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Making Room for One Another

Dynamic and Designed Dialogicality in a Kindergarten Classroom


Gerri August

Quoting an abolitionist preacher, Martin Luther King Jr. once said, «The moral arc of the universe is long, but it bends toward justice». This is true, but the moral arc doesn’t bend on its own. We must lean into the task. Making Room for One Another is the story of how one kindergarten teacher did just that. This critical ethnography lies at the intersection of democratic, transformative pedagogy and differences that impact an urban kindergarten. Drawing largely on discourse analysis, the book explores the interplay between Zeke, the classroom teacher, and his students. The participation, resistance, and discourse patterns of one particular student exemplify the complex nature of social systems in general and emancipatory pedagogy in particular. All educators recognize their responsibility to hone students’ cognitive abilities, to teach students to read and to write and to reason. Making Room for One Another is written for educators who dare ask themselves the question, «Read and write and reason about what? To what end must students read and write and reason?»
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5. Dynamic Dialogicality


← 82 | 83 → Chapter Five

Once or twice she had peeped into the book her sister was reading but it had no pictures or conversations in it, “and what is the use of a book,” thought Alice, “without the pictures or conversations?”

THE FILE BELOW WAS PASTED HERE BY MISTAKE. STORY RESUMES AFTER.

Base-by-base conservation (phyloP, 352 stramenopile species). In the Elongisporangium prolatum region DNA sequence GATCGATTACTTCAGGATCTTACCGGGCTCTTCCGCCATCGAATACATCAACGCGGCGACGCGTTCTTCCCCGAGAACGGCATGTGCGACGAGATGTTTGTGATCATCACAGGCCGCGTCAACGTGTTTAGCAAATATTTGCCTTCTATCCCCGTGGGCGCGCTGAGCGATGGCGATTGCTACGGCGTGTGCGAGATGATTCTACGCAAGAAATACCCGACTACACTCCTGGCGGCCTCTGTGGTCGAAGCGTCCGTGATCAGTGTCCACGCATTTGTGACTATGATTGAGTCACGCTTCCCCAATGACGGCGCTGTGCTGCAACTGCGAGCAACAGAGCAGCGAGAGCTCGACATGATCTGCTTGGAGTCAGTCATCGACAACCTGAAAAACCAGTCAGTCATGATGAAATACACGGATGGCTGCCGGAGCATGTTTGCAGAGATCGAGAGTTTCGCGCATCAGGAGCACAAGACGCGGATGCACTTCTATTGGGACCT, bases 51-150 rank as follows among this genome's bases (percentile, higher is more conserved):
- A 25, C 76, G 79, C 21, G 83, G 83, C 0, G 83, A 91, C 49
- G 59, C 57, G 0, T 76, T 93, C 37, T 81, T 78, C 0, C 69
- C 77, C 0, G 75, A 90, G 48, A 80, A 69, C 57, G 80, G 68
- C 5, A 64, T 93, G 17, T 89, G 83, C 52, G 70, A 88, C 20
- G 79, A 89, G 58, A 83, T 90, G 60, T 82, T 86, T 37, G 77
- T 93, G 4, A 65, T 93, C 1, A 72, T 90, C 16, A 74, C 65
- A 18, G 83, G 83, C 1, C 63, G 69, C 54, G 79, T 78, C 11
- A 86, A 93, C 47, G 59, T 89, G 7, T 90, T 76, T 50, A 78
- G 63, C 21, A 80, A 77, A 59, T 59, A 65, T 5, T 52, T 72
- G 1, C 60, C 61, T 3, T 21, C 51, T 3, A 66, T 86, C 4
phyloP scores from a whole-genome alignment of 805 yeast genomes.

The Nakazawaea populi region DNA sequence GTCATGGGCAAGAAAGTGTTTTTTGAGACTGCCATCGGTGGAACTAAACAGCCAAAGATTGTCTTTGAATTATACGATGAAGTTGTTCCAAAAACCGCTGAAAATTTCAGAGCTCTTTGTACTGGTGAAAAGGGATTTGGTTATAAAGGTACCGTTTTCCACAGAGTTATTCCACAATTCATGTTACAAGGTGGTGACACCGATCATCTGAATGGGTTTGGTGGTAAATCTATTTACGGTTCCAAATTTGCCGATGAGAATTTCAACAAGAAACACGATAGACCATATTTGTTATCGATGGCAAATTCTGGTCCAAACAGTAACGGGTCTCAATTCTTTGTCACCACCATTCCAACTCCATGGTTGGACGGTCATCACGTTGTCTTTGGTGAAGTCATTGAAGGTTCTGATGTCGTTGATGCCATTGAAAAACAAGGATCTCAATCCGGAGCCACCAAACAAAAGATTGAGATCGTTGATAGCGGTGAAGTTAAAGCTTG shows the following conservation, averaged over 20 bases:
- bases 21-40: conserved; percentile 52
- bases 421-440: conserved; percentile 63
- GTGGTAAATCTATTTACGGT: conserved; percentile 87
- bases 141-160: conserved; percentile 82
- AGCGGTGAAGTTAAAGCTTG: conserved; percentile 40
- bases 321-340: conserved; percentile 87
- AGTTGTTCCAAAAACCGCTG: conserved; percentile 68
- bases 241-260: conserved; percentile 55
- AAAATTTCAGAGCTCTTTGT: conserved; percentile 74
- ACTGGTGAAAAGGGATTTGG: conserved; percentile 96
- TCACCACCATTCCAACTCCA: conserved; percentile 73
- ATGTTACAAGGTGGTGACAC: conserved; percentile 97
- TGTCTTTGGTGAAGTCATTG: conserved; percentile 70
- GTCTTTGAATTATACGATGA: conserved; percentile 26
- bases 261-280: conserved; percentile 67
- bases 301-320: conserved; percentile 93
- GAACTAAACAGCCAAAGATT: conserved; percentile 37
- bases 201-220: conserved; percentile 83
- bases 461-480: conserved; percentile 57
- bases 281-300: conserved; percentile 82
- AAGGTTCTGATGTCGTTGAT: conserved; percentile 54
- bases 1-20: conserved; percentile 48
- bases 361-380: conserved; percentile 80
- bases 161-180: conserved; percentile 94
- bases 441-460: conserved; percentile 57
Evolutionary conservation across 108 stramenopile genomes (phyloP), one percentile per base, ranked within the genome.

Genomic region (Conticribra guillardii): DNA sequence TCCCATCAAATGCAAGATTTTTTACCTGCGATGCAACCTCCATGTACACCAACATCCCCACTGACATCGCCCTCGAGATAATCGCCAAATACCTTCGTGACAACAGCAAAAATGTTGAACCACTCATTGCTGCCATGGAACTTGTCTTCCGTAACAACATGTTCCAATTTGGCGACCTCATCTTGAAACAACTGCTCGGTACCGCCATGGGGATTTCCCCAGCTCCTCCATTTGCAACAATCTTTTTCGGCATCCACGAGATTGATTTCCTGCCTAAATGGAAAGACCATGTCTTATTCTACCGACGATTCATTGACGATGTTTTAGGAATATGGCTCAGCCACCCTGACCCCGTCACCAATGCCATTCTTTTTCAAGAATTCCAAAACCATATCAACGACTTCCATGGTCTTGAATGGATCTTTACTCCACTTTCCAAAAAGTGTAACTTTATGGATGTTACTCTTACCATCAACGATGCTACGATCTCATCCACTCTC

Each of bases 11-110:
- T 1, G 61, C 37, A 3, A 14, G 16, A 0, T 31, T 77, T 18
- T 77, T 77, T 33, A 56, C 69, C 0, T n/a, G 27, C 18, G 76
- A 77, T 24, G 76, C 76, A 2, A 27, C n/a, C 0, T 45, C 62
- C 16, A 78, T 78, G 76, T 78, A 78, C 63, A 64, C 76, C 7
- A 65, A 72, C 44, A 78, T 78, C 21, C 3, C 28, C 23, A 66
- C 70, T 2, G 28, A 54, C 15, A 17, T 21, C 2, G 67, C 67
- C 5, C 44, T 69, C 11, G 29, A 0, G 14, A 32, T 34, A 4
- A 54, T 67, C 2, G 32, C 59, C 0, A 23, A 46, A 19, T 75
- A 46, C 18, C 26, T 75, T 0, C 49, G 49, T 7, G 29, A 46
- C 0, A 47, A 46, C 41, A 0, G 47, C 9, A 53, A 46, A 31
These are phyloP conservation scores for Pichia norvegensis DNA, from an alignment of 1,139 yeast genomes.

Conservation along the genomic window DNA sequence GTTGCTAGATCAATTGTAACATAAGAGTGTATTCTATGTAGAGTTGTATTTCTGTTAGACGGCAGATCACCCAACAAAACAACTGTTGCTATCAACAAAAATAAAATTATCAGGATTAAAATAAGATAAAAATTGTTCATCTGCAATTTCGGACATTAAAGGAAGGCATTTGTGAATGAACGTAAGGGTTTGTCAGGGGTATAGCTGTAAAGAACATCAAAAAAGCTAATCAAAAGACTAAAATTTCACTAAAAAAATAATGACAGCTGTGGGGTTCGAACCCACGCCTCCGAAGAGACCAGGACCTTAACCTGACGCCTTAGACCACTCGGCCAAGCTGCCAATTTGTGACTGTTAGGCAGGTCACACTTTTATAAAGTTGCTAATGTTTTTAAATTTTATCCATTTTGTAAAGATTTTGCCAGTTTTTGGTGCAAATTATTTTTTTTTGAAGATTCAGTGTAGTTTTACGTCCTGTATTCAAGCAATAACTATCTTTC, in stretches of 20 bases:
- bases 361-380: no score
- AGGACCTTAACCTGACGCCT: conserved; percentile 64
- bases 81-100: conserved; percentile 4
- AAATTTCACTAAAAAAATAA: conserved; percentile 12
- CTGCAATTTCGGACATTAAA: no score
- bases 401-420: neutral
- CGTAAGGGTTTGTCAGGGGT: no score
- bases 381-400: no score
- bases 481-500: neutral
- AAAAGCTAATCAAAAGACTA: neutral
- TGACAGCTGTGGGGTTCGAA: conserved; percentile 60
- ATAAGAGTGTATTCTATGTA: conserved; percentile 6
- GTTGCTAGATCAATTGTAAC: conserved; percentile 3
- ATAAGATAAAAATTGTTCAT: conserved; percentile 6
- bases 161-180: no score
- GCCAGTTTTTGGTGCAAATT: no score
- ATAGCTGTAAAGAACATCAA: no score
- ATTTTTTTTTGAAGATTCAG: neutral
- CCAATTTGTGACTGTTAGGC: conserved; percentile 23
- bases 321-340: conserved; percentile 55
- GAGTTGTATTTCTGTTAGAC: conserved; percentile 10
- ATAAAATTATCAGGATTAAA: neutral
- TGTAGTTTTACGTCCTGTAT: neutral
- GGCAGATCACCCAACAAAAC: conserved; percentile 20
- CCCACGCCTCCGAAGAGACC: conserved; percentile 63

Alice, before she spots the White Rabbit

Cody came into the ZK with keen perceptions of personal social risk. Although he readily, even eagerly, identified with his Cambodian heritage, Cody worried about his color, his adoption, and his family structure. The events in this chapter describe an environment in which Cody could, and did, reach beyond concern for his personal social safety: He exercised vigilance on behalf of his classmates. Cody’s interventions detailed in Chapter 4 could be seen as approximations of Zeke’s dynamic dialogicality, his investment in Zeke’s intended outcome: a democratic learning community. I do not argue that his observations and applications of Zeke’s dialogicality moved Cody along some linear moral track. My point is different. I interpret Cody’s objections to laughter at the expense of a classmate as expressions of his frustration that his peers were violating the dialogicality that Zeke insinuated into his mediations and interventions.

The first section below describes Zeke’s responses to four situations, each of which involved real, perceived, or potential face threats. Cody was at the center of the first of these face-threatening situations. The second section explores an additional four situations in which Zeke’s ← 83 | 84 → pursuit of a democratic learning community...

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